1912: The Year the World Discovered Antarctica

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Text Publishing Company, Jul 25, 2012 - History - 352 pages
2 Reviews
  • The perfect Father's Day read, 1912: The Year the World Discovered Antarctica is a beautifully illustrated and entertaining history that chronicles the adventures of the Australasian, British, Norwegian, Japanese and German expeditions as they pushed through the final frontier of exploration – the desolate, frozen continent of Antarctica.
  • Young and energetic Australian/British geologist and self-proclaimed adventurer Chris Turney takes readers on an enthralling journey back to the year the world discovered the south pole, recounting incredible tales of endurance, self-sacrifice and technological advancement.
  • In a world exclusive, Chris Turney breaks some of the silence surrounding Scott's death and reveals a new aspect of what happened to his team during their tragic return from the pole.
  • Author will be a guest of a major literary festival in 2012.
  • Large author events potential surrounding the centenary of the discovery of the South Pole.
  • A must-read for fans of Tim Flannery, David Attenborough, Michael Palin and Simon Winchester.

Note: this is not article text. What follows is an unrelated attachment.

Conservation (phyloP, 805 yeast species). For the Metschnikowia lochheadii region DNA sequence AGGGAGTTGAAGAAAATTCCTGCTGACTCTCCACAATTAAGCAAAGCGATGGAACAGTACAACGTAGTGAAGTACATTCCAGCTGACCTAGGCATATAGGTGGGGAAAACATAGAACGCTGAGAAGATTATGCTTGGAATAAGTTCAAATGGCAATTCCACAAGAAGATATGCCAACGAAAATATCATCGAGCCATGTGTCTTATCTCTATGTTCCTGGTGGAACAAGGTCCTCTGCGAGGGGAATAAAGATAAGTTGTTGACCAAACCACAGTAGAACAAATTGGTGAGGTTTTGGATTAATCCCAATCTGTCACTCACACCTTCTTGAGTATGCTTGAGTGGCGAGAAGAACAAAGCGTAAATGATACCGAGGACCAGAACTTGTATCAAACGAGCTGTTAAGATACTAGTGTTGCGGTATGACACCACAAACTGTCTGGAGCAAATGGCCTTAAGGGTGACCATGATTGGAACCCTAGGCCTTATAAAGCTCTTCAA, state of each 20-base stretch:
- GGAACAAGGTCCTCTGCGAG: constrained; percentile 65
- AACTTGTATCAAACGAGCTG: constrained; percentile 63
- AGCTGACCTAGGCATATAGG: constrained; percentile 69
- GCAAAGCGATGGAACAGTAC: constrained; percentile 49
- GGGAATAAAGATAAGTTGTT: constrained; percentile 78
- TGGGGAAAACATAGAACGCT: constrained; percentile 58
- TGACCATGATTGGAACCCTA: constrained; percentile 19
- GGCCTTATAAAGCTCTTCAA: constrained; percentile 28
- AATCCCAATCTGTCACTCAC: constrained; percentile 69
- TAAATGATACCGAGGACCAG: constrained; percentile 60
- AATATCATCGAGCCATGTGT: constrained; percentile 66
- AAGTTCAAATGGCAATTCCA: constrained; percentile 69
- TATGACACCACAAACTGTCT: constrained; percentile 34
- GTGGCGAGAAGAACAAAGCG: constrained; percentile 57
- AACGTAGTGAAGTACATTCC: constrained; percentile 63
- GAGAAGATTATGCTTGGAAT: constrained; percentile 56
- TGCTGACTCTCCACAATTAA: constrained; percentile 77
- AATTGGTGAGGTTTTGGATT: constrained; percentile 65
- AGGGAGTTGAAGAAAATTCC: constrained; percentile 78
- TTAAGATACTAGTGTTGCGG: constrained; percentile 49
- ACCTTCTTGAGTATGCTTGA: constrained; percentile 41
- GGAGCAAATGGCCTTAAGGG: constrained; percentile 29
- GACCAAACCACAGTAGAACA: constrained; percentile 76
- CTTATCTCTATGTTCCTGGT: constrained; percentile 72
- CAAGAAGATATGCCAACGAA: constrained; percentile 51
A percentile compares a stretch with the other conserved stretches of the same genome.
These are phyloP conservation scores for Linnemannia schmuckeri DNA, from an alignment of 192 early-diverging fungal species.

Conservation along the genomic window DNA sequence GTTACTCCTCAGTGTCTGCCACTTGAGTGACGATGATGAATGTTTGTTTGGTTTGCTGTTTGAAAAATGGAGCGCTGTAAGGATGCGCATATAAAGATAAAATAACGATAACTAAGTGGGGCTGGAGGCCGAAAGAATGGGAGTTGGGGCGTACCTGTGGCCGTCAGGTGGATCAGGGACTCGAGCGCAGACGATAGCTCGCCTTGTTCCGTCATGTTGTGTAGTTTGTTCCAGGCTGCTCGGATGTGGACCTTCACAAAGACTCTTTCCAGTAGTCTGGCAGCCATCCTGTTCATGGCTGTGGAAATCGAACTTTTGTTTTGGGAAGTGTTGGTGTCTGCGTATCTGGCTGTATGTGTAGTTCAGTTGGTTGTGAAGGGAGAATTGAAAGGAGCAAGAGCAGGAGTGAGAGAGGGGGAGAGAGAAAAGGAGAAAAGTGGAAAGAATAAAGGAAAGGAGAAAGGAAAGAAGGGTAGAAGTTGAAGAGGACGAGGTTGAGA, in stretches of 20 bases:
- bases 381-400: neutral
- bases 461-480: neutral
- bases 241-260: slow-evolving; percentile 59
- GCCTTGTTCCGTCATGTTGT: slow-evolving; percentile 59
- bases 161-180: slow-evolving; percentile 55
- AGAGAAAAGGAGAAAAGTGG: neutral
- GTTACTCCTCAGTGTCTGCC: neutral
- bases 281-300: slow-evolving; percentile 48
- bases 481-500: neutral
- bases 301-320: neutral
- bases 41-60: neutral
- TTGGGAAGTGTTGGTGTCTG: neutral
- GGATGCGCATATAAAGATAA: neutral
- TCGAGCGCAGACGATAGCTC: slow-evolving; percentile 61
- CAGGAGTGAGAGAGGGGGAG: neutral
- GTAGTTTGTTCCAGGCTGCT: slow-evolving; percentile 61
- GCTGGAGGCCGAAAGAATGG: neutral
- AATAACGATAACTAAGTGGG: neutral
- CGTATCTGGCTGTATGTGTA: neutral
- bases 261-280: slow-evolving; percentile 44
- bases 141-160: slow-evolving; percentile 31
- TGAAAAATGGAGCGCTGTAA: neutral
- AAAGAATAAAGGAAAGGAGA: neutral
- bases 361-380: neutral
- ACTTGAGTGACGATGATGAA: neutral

• To view photos and footage of Chris Turney's adventures in Antarctica as he researched this book, visit his website www.christurney.com

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LibraryThing Review

User Review  - tjsjohanna - LibraryThing

Mr Turney leads the reader through the various expeditions that converged on Antarctica during the year 1912 and they are a wide ranging group of individuals with a wide ranging set of results. My ... Read full review

1912: The Year the World Discovered Antarctica

User Review  - Margaret Atwater-Singer - Book Verdict

Robert Falcon Scott's fatal attempt to beat Roald Amundsen to the South Pole in 1912 is well known, but that's not the whole story. Geologist Turney (climate change, Univ. of New South Wales ... Read full review

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About the author (2012)

Professor Chris Turney is an Australian and British Earth scientist, and an ARC Laureate Fellow in climate change at the University of New South Wales. He is the author of Bones, Rocks and Stars: The Science of When Things Happened and Ice, Mud and Blood: Lessons From Climates Past, as well as numerous scientific papers and magazine articles. In 2007 he was awarded the Sir Nicholas Shackleton Medal for outstanding young Quaternary scientists, and in 2009 he received the Geological Society of London's Bigsby Medal for services to geology.

You can read more about him on his website: www.christurney.com

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